Macrophage activation syndrome (MAS) is one condition that is associated with Still's disease as well as other autoinflammatory diseases such as MKD and HIDS that could lead to death. Contact your doctor immediately if you notice that your symptoms of SJIA or AOSD get worse or are experiencing any of the following symptoms of infection:

  • A fever that lasts longer than 3 days

  • A cough that doesn't disappear

  • The body, It is red in one area of your body.

  • The sensation of warmth or swelling on your skin

Before you take this drug. 

It is not recommended to use Ilaris if you are allergic to canakinumab.

Consult your physician whether you've ever suffered from tuberculosis, if someone within your family is suffering from tuberculosis, or if you've recently been to an area where tuberculosis can be found.

To be sure Ilaris is suitable for you, inform your doctor if you've previously had:

  • An active or chronic illness;

  • Low white blood cell count;

  • An immune system that is weak;

  • HIV, Hepatitis B, or Hepatitis C;

  • A history of recurring infections or

  • If you recently received or are due to be given any vaccination,

Be sure to be current with all vaccines prior to starting the treatment process with Ilaris. It is not recommended to receive live vaccines when you are receiving treatment with this medication until your doctor tells you that your immune system isn't compromised.

The treatment with Ilaris can increase the chances of getting cancer. Consult your physician about the risk you face.


Inform your doctor if you are expecting or planning to be pregnant. It isn't known whether Ilaris could affect your baby's unborn child. Contact your healthcare professional immediately if you become pregnant while taking this medication.

If you're using Ilaris when you're pregnant, be sure that the doctor taking care of your baby is aware that you took the medication during your pregnancy. Exposure to Ilaris while pregnant could alter your baby's vaccination schedule in the first year of their life.


It might not be safe to breastfeed while taking this medication. Discuss with your doctor any potential risks. Discuss with your healthcare provider the best method to feed your child if you get Ilaris.

How to take Ilaris?

Ilaris is administered as an injection beneath the skin (subcutaneous injection) by a healthcare professional.

Ilaris is generally given:

  • At least once every eight weeks to treat cryopyrin-associated periodic syndromes and

  • Each 4th week for TRAPS, MKD/HIDS, FMF, AOSD, and SJIA.

  • In a single dose when gout flares. If you experience an outbreak that is new and require an additional dose of Ilaris, it is recommended to be patient for at least 12 weeks prior to receiving another dose.

Before starting treatment with Ilaris Your doctor will run tests to confirm that you don't have tuberculosis or any other infections.

Consult your physician when you notice any weight changes. Canakinumab doses are determined by weight (especially in teenagers and children), and any change could affect the dosage.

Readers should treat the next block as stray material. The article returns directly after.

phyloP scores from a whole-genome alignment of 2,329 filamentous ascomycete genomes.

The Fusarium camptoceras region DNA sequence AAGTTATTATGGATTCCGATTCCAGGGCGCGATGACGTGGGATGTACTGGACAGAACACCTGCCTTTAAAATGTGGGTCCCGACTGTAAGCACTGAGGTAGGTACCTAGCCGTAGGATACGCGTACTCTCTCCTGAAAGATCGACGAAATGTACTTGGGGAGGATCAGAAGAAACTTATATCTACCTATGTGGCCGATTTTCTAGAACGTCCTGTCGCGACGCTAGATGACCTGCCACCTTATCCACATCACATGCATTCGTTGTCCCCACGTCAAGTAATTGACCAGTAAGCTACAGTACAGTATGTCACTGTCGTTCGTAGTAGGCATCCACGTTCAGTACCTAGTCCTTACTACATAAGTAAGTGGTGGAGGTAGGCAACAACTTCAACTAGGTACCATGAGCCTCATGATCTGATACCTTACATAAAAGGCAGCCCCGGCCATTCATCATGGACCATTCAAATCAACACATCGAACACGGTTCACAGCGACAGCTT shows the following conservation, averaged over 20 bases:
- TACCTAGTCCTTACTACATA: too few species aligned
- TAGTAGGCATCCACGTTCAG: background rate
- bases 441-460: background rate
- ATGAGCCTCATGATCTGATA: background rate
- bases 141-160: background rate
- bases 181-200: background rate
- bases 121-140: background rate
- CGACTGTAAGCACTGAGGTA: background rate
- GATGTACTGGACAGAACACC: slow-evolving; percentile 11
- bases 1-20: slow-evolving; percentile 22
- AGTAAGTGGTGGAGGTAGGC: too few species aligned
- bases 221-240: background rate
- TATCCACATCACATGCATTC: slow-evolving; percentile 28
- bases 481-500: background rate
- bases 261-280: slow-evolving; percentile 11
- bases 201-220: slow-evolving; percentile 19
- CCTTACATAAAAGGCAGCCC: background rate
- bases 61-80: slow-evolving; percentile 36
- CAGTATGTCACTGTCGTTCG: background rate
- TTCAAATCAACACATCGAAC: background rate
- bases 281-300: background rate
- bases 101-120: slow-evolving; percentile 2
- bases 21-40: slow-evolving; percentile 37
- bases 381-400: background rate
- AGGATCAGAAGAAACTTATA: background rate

Ilaris could reduce your immune system. Your blood might require frequent testing.

What Happens If I Miss a Dose?

Consult your physician for the proper procedure. If you do not make an appointment to receive an Ilaris injection,

What Happens If I Overdose?

Since the medication is prescribed by a medical expert in a medical environment, the risk of overdose is less likely to occur.

What should be avoided?

Beware of those who are sick or suffer from infections. Contact your doctor right away in the event that you show symptoms of an infection.

Don't receive any "live" vaccines while using Ilaris. The vaccine might not function in the same way at this point and could not fully safeguard you from illness. The live vaccines are measles, rubella, and mumps (MMR), as well as rotavirus, yellow fever, typhoid, varicella (chickenpox), zoster (shingles), and the nasal influenza (flu) vaccine.

Interaction with other drugs

There are times when it's not recommended to take certain medications simultaneously. Certain medications can alter the blood levels of other medications you are taking, which could cause more side effects or make the drugs less effective.

Inform your doctor about any other medications you take, particularly:

  • Agents that block IL-1, such as Anakinra, Rilonacept, and Rilonacept

  • Tumour Necrosis Factor (TNF) inhibitors, including adalimumab, etanercept, certolizumab, golimumab, and infliximab;

  • Etanercept, rilonacept;

  • Warfarin or

  • Medications that alter the metabolism of enzymes

  • Other medications that weaken the immune system, such as steroids, chemotherapy, and other medications that help prevent rejection of organ transplants.

This list isn't comprehensive. Other drugs can interact with canakinumab. These include prescription and non-prescription medications, vitamins, and herbal supplements. Some interactions with drugs are not listed here. are included here.